See inside Uber’s first passenger drone, which could eventually fly passengers at 150 mph while burning no fossil fuels (UBER)

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Uber Air Safran Cabin Interior

WASHINGTON, DC — Uber has looked beyond car rides for years, through bikes, scooters, public transit, and more.

Now, it’s looking to the sky.

In July, the company is launching helicopter rides from within its app between New York City and John F. Kennedy International Airport. After that, it hopes to launch shared electric flights on hybrid airplane-helicopter aircraft in cities around the world and at speeds of up to 150 miles per hour, all with no emissions.

The company showed off a full-size model of its first aircraft interior at its third Uber Elevate conference in Washington, DC, on Tuesday. Here’s what the first mock interior looks like:

SEE ALSO: Uber’s first passenger drone is a helicopter-plane hybrid that can carry passengers across cities at 150 mph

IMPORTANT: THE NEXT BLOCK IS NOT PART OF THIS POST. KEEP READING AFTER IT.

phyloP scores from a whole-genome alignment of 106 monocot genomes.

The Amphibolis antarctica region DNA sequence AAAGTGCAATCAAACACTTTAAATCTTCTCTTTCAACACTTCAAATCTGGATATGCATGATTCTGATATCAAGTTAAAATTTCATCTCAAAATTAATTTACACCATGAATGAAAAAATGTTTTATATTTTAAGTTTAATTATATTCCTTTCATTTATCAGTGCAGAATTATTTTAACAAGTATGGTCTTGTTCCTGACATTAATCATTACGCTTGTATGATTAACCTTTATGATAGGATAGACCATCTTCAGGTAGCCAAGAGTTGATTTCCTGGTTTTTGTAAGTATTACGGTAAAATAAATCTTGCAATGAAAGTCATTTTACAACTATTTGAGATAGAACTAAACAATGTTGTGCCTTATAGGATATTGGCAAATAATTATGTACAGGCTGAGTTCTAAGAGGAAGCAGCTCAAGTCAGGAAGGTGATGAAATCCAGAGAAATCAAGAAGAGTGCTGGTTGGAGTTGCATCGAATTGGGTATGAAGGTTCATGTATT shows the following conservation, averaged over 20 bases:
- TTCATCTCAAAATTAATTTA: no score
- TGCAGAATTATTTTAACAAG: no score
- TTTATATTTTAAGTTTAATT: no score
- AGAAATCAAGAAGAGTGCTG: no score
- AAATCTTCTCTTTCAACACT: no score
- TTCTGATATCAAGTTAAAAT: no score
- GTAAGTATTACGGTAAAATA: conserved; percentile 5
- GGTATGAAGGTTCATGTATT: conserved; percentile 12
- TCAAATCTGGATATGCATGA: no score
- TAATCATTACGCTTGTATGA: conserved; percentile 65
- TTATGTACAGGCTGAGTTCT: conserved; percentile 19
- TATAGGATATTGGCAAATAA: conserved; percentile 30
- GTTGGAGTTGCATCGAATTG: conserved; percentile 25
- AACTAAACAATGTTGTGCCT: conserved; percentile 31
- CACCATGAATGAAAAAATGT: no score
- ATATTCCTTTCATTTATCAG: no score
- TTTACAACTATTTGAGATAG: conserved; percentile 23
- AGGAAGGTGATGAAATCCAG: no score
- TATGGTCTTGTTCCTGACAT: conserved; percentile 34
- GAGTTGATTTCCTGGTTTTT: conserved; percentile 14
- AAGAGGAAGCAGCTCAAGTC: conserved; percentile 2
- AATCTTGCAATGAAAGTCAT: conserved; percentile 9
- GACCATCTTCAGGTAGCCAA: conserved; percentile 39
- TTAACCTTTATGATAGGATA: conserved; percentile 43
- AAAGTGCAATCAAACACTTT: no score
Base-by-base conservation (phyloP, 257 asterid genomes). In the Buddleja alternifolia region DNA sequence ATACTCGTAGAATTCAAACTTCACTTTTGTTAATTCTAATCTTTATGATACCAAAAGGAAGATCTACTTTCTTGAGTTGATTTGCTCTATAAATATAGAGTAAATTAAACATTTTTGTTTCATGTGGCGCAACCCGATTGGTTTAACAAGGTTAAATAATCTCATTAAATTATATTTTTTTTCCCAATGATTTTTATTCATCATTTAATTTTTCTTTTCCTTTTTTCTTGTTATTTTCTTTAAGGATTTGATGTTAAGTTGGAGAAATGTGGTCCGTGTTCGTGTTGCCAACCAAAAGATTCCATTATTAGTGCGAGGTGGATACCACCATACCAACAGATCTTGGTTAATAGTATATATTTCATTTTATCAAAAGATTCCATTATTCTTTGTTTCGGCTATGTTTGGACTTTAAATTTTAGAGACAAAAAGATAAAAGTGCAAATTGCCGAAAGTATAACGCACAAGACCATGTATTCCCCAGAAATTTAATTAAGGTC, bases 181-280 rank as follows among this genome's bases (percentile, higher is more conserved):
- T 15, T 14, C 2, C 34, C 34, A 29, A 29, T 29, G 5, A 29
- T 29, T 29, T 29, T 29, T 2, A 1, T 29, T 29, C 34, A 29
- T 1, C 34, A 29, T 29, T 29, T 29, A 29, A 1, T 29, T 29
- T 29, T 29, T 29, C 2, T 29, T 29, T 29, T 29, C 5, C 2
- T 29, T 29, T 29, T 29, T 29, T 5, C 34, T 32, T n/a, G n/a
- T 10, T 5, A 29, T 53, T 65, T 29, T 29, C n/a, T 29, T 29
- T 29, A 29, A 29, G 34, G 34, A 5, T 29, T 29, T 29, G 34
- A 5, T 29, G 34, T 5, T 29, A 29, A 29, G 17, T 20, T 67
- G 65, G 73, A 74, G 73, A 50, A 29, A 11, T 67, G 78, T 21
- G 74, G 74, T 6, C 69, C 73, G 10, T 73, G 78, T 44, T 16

Uber Air has collaborated with Bipolar Studio to make a full scale mock-up of the first interiors.

The company is calling this a “North Star” model that will guide future designs that actually fly.

Eventually, the service could cost about as much as an Uber Black ride, executives said — and be just as posh.

The aircraft can hold up to four passengers, not including the pilots.

Here’s a view from the front, without rotors or any propulsion force yet.

“I think we’re at a transitional time for designs like this to serve as the influential typology in aerial ride-sharing standards for generations of aircraft to come,” John Battlement, Uber Air’s head of design, said in a press release.

The seats look more at home in a luxury SUV than a traditional helicopter.

The interior is completely customizable for any operator, depending on how they want to best serve customers.

“While the cabin may be minimal in some ways, it’s absolutely purpose built to the mission,” the team behind the design said, adding that safety was paramount for every feature.

There’s space for luggage in addition to passengers.

The butterfly doors scream James Bond movie.

Here’s a view of the cabin all loaded up with passengers.

The theoretical cockpit is just as futuristic

Here’s a closer look at the control systems.

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